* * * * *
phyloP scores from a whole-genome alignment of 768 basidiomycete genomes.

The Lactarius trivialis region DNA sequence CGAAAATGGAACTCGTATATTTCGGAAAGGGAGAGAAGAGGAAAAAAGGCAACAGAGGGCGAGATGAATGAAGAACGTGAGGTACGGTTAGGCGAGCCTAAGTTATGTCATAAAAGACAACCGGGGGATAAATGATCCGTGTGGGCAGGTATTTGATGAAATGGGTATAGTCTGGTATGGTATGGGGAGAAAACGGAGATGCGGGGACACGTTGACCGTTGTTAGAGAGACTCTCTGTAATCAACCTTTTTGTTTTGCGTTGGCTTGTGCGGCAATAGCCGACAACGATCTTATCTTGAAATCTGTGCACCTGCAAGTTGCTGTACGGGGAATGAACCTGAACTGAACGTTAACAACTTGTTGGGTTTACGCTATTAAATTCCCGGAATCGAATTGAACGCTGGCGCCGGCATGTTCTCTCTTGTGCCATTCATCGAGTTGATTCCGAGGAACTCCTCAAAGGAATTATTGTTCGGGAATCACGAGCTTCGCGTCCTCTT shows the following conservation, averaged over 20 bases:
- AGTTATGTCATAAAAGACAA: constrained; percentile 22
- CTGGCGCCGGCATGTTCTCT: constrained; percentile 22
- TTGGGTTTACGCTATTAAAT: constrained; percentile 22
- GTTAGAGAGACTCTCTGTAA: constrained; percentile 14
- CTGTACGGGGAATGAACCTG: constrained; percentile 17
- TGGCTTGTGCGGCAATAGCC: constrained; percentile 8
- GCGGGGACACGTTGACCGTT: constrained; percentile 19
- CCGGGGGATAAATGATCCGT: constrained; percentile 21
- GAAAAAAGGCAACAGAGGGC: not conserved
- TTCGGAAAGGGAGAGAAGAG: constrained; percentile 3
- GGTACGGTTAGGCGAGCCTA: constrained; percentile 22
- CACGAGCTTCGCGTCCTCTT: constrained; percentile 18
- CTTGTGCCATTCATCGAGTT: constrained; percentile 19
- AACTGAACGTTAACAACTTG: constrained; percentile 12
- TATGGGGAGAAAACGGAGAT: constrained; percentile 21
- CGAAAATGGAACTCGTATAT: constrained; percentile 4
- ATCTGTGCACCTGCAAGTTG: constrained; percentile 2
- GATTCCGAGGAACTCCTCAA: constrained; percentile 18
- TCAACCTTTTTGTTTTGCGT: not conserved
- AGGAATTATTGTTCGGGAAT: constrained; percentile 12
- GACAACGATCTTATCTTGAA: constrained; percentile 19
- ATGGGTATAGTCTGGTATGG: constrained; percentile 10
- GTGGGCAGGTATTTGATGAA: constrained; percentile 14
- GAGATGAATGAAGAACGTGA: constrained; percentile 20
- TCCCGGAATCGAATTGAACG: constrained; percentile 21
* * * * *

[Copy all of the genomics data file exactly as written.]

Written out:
phyloP scores from a whole-genome alignment of 768 basidiomycete genomes.

The Lactarius trivialis region DNA sequence CGAAAATGGAACTCGTATATTTCGGAAAGGGAGAGAAGAGGAAAAAAGGCAACAGAGGGCGAGATGAATGAAGAACGTGAGGTACGGTTAGGCGAGCCTAAGTTATGTCATAAAAGACAACCGGGGGATAAATGATCCGTGTGGGCAGGTATTTGATGAAATGGGTATAGTCTGGTATGGTATGGGGAGAAAACGGAGATGCGGGGACACGTTGACCGTTGTTAGAGAGACTCTCTGTAATCAACCTTTTTGTTTTGCGTTGGCTTGTGCGGCAATAGCCGACAACGATCTTATCTTGAAATCTGTGCACCTGCAAGTTGCTGTACGGGGAATGAACCTGAACTGAACGTTAACAACTTGTTGGGTTTACGCTATTAAATTCCCGGAATCGAATTGAACGCTGGCGCCGGCATGTTCTCTCTTGTGCCATTCATCGAGTTGATTCCGAGGAACTCCTCAAAGGAATTATTGTTCGGGAATCACGAGCTTCGCGTCCTCTT shows the following conservation, averaged over 20 bases:
- AGTTATGTCATAAAAGACAA: constrained; percentile 22
- CTGGCGCCGGCATGTTCTCT: constrained; percentile 22
- TTGGGTTTACGCTATTAAAT: constrained; percentile 22
- GTTAGAGAGACTCTCTGTAA: constrained; percentile 14
- CTGTACGGGGAATGAACCTG: constrained; percentile 17
- TGGCTTGTGCGGCAATAGCC: constrained; percentile 8
- GCGGGGACACGTTGACCGTT: constrained; percentile 19
- CCGGGGGATAAATGATCCGT: constrained; percentile 21
- GAAAAAAGGCAACAGAGGGC: not conserved
- TTCGGAAAGGGAGAGAAGAG: constrained; percentile 3
- GGTACGGTTAGGCGAGCCTA: constrained; percentile 22
- CACGAGCTTCGCGTCCTCTT: constrained; percentile 18
- CTTGTGCCATTCATCGAGTT: constrained; percentile 19
- AACTGAACGTTAACAACTTG: constrained; percentile 12
- TATGGGGAGAAAACGGAGAT: constrained; percentile 21
- CGAAAATGGAACTCGTATAT: constrained; percentile 4
- ATCTGTGCACCTGCAAGTTG: constrained; percentile 2
- GATTCCGAGGAACTCCTCAA: constrained; percentile 18
- TCAACCTTTTTGTTTTGCGT: not conserved
- AGGAATTATTGTTCGGGAAT: constrained; percentile 12
- GACAACGATCTTATCTTGAA: constrained; percentile 19
- ATGGGTATAGTCTGGTATGG: constrained; percentile 10
- GTGGGCAGGTATTTGATGAA: constrained; percentile 14
- GAGATGAATGAAGAACGTGA: constrained; percentile 20
- TCCCGGAATCGAATTGAACG: constrained; percentile 21